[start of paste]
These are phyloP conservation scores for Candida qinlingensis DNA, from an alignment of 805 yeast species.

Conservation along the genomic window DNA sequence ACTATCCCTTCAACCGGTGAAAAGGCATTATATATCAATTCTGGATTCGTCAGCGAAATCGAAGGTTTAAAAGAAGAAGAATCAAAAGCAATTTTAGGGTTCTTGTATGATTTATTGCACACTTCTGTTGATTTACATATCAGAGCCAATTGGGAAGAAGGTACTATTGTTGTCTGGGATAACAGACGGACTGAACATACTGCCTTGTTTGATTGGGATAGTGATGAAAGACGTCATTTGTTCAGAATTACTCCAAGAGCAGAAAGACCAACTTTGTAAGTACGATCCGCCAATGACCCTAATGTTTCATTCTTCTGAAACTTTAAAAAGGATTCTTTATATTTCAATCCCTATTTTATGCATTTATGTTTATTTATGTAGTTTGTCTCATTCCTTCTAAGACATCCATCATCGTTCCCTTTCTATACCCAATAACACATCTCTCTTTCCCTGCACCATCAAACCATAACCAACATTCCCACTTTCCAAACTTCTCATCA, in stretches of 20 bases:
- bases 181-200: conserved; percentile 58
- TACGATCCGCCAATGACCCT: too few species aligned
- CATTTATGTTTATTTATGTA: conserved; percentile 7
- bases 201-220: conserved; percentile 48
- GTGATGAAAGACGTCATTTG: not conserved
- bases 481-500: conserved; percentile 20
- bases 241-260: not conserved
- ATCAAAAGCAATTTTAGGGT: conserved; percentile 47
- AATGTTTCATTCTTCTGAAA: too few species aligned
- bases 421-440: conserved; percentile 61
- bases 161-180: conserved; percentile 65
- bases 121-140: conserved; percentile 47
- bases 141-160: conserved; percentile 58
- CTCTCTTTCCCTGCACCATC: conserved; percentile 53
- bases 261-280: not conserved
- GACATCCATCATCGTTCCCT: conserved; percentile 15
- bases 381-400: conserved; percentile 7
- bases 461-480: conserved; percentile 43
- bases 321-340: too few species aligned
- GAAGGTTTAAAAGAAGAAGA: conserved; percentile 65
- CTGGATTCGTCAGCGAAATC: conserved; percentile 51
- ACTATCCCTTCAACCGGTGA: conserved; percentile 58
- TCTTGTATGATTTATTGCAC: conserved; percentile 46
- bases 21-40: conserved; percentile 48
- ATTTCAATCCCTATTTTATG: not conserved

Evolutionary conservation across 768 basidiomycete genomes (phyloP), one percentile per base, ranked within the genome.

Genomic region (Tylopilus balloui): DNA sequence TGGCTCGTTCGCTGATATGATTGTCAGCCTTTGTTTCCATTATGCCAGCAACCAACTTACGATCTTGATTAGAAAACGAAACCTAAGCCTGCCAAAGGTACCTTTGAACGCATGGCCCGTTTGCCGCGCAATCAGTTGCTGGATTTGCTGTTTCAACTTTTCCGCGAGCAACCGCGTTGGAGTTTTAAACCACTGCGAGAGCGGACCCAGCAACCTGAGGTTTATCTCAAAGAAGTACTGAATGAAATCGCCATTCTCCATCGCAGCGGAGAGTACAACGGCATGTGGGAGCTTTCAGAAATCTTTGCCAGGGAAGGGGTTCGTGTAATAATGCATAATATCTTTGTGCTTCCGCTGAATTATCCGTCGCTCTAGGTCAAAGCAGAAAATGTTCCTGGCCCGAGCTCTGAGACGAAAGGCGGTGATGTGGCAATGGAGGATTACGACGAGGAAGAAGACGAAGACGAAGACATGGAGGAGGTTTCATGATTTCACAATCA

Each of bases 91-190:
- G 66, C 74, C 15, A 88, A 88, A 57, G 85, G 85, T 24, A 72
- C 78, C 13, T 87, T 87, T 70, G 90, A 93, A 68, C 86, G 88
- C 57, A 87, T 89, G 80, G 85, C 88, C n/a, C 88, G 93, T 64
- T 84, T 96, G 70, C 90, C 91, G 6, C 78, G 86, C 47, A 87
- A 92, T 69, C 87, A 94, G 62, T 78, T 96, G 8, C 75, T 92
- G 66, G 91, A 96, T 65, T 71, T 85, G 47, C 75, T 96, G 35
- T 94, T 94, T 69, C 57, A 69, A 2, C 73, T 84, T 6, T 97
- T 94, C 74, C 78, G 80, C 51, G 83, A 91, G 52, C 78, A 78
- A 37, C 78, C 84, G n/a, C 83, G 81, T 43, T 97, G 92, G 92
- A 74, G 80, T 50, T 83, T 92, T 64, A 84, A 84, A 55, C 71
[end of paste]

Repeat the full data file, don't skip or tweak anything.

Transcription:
These are phyloP conservation scores for Candida qinlingensis DNA, from an alignment of 805 yeast species.

Conservation along the genomic window DNA sequence ACTATCCCTTCAACCGGTGAAAAGGCATTATATATCAATTCTGGATTCGTCAGCGAAATCGAAGGTTTAAAAGAAGAAGAATCAAAAGCAATTTTAGGGTTCTTGTATGATTTATTGCACACTTCTGTTGATTTACATATCAGAGCCAATTGGGAAGAAGGTACTATTGTTGTCTGGGATAACAGACGGACTGAACATACTGCCTTGTTTGATTGGGATAGTGATGAAAGACGTCATTTGTTCAGAATTACTCCAAGAGCAGAAAGACCAACTTTGTAAGTACGATCCGCCAATGACCCTAATGTTTCATTCTTCTGAAACTTTAAAAAGGATTCTTTATATTTCAATCCCTATTTTATGCATTTATGTTTATTTATGTAGTTTGTCTCATTCCTTCTAAGACATCCATCATCGTTCCCTTTCTATACCCAATAACACATCTCTCTTTCCCTGCACCATCAAACCATAACCAACATTCCCACTTTCCAAACTTCTCATCA, in stretches of 20 bases:
- bases 181-200: conserved; percentile 58
- TACGATCCGCCAATGACCCT: too few species aligned
- CATTTATGTTTATTTATGTA: conserved; percentile 7
- bases 201-220: conserved; percentile 48
- GTGATGAAAGACGTCATTTG: not conserved
- bases 481-500: conserved; percentile 20
- bases 241-260: not conserved
- ATCAAAAGCAATTTTAGGGT: conserved; percentile 47
- AATGTTTCATTCTTCTGAAA: too few species aligned
- bases 421-440: conserved; percentile 61
- bases 161-180: conserved; percentile 65
- bases 121-140: conserved; percentile 47
- bases 141-160: conserved; percentile 58
- CTCTCTTTCCCTGCACCATC: conserved; percentile 53
- bases 261-280: not conserved
- GACATCCATCATCGTTCCCT: conserved; percentile 15
- bases 381-400: conserved; percentile 7
- bases 461-480: conserved; percentile 43
- bases 321-340: too few species aligned
- GAAGGTTTAAAAGAAGAAGA: conserved; percentile 65
- CTGGATTCGTCAGCGAAATC: conserved; percentile 51
- ACTATCCCTTCAACCGGTGA: conserved; percentile 58
- TCTTGTATGATTTATTGCAC: conserved; percentile 46
- bases 21-40: conserved; percentile 48
- ATTTCAATCCCTATTTTATG: not conserved

Evolutionary conservation across 768 basidiomycete genomes (phyloP), one percentile per base, ranked within the genome.

Genomic region (Tylopilus balloui): DNA sequence TGGCTCGTTCGCTGATATGATTGTCAGCCTTTGTTTCCATTATGCCAGCAACCAACTTACGATCTTGATTAGAAAACGAAACCTAAGCCTGCCAAAGGTACCTTTGAACGCATGGCCCGTTTGCCGCGCAATCAGTTGCTGGATTTGCTGTTTCAACTTTTCCGCGAGCAACCGCGTTGGAGTTTTAAACCACTGCGAGAGCGGACCCAGCAACCTGAGGTTTATCTCAAAGAAGTACTGAATGAAATCGCCATTCTCCATCGCAGCGGAGAGTACAACGGCATGTGGGAGCTTTCAGAAATCTTTGCCAGGGAAGGGGTTCGTGTAATAATGCATAATATCTTTGTGCTTCCGCTGAATTATCCGTCGCTCTAGGTCAAAGCAGAAAATGTTCCTGGCCCGAGCTCTGAGACGAAAGGCGGTGATGTGGCAATGGAGGATTACGACGAGGAAGAAGACGAAGACGAAGACATGGAGGAGGTTTCATGATTTCACAATCA

Each of bases 91-190:
- G 66, C 74, C 15, A 88, A 88, A 57, G 85, G 85, T 24, A 72
- C 78, C 13, T 87, T 87, T 70, G 90, A 93, A 68, C 86, G 88
- C 57, A 87, T 89, G 80, G 85, C 88, C n/a, C 88, G 93, T 64
- T 84, T 96, G 70, C 90, C 91, G 6, C 78, G 86, C 47, A 87
- A 92, T 69, C 87, A 94, G 62, T 78, T 96, G 8, C 75, T 92
- G 66, G 91, A 96, T 65, T 71, T 85, G 47, C 75, T 96, G 35
- T 94, T 94, T 69, C 57, A 69, A 2, C 73, T 84, T 6, T 97
- T 94, C 74, C 78, G 80, C 51, G 83, A 91, G 52, C 78, A 78
- A 37, C 78, C 84, G n/a, C 83, G 81, T 43, T 97, G 92, G 92
- A 74, G 80, T 50, T 83, T 92, T 64, A 84, A 84, A 55, C 71